Chinook for CSAR-X (HH-67 PaveNook?)

Nobody’s First Choice by Michael Goldfarb in the The Weekly Standard:

The Air Force chose the most expensive solution–nothing unusual about that. The Air Force is typically willing to pay a huge premium to bring its warfighters the best available technology. But it’s far from clear that the Chinook, which first saw action more than 40 years ago in the Vietnam War, is the best available technology. Further, it’s not clear that the Chinook met the most basic requirements of the RFP.

I’ve been wondering about this. I am relieved that the V-22 Osprey was eliminated as a candidate for CSAR-X, and the CH-47 is a proven workhorse. There’s something to be said for going with something you know works and you know is tough. But this still seems like a bit of a reach. More than a bit.

If the US Air Force’s major procurement situation were any worse, it would be the US Navy.

UPDATE: More at Op-For and Blackfive.

UPDATE 2: Incidentally, does this mean it will be the Pave Hook? Pave Nook?


  1. Here is an article regarding the age of USAF aircraft. It’s funny how they don’t talk about the fact the costs and schedules spiralling out of control is what has really put the brakes on buying new aircraft. Heck, even this competition they could have bought a new helicopter, but that wasn’t even a consideration after the Comanche and V-22 fiascos. I remember when we rolled out a new fighter every couple of years. The Air Force was continuously getting new airplanes and retiring old ones. Now it takes 25 years to develop a new fighter. I guess that’s progress. That’s exactly what you’d expect the impact of the digital age to have on the production of new airplanes, right? It is if you’ve been living in a cave for the last 30 years.

  2. I think the wheels started to come off this latest helicopter purchase when the presidential helicopter was selected. Instead of taking an off-the-shelf chopper in service with the armed forces, they choose a completely new design, the EH-101 (I mean US-101 (see it’s American :). This in my opinion was foolish. When the USAF choose the HH-47, I was surprised. I figured they would have to go with the EH-101, to help defray developmental costs. They did not, but not the powers that be have gotten them to cancel the Boeing contract and are pushing the USAF towards the EH-101. In my opinion, the HH-47 would fit the bill. As Murdoc said it is a proven workhorse and although it first over 40 years ago, the new builds are modern. The Army uses a special ops variant, MH-47, which should perform similar functions to the the CSAR version. However, in reading about the existing aircraft the USAF is replacing, the HH-60, I have only read that it is ‘ageing’ and thus needs replacing. No one has stated that it is not capable, only that it is 25 years old. If this just means that the airframes are that old, then why don’t they just buy new ones? I mean the black hawk and its derivatives are in full scale production. You would think that the USAF could get a good deal buying them since the production costs are spread out over several models. In fact, I wish the USMC would be forced to shitcan the MV-22 and buy black hawks instead. At 80 million per copy, the Osprey is too expensive. We could really save money and create supply chain efficiencies for maintenance, spares and training.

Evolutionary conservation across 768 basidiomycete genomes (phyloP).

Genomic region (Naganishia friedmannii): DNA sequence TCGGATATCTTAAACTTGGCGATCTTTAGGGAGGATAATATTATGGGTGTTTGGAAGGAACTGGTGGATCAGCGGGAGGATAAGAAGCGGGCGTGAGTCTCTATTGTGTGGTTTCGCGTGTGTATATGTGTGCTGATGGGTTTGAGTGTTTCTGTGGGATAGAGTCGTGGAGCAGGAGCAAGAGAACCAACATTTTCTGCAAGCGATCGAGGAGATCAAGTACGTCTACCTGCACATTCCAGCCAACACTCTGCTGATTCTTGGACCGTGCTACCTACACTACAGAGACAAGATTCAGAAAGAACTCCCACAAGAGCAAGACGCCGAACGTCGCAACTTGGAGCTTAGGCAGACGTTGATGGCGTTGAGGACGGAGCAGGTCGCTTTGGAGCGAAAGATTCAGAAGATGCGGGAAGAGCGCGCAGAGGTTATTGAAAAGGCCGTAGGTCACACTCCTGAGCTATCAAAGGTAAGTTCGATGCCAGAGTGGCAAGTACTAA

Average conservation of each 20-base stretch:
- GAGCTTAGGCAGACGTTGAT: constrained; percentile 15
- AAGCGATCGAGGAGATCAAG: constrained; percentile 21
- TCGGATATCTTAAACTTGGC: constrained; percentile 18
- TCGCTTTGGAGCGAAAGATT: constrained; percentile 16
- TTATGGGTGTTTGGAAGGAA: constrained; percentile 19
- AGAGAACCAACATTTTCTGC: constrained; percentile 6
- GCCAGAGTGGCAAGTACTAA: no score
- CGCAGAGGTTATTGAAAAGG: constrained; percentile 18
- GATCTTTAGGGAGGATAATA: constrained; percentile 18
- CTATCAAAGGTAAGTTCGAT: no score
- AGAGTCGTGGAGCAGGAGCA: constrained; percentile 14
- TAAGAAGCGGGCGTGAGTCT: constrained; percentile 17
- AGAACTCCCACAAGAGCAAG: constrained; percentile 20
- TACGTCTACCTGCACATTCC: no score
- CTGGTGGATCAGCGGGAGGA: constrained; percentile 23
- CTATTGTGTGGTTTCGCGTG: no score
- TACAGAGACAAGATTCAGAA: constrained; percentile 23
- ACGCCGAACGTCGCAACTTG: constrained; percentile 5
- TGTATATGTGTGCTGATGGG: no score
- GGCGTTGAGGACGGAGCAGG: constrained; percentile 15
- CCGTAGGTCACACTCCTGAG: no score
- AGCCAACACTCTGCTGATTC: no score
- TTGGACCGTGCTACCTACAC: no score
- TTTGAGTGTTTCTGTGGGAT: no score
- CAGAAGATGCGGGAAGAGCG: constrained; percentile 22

3. In what would be a dramatic change, the Pentagon may propose building all of the new VH-71 presidential helicopters overseas, dropping plans to build of most of them in the United States, but the idea is meeting fierce opposition on Capitol Hill. first reported the potential shift in production plans March 22, as House lawmakers were conducting a military aviation hearing. Rep. Joe Wilson asked a Navy witness about the issue, citing’s reporting. A heated discussion ensued in which Rep. Neil Abercrombie, Rep. Gene Taylor, Wilson and other lawmakers repeatedly warned the Navy that Congress would not tolerate shifting VH-71 production overseas. A team comprised of Lockheed Martin, AgustaWestland and Bell Helicopter Textron won the VH-71 contract in 2005, besting Connecticut-based Sikorsky, the incumbent maker of presidential helicopters. The VH-71 has been described as a U.S. version of the EH-101, which AgustaWestland builds in the United Kingdom and Italy. Lockheed has touted the VH-71 as ‘American-built.’ But internal Navy documents reviewed by indicate officials are planning to move the production work overseas to ‘reduce risk’ in the program’s cost and schedule. The program includes five helicopters that are due to be ready by October 2009 (which are being built in Yeovil, England) and a second batch of 18 more-capable helicopters that would be delivered years later. ———————- Rumor has it that Lockmart is screwing up the presidential helicopter program so badly they took themselves out of the CSAR competition. Their genius CEO who makes more in a day than I make in a year decided any division could make modifications to aircraft, even if they’d never done that kind of work before. Oops. Of course it will have the usual result, engineers will get laid off, and his annual bonus will increase exponentially. Anyway, the only way the Navy figures they can get out of the bind they’re in is to have the subcontractor who actually builds aircraft do more of the work overseas.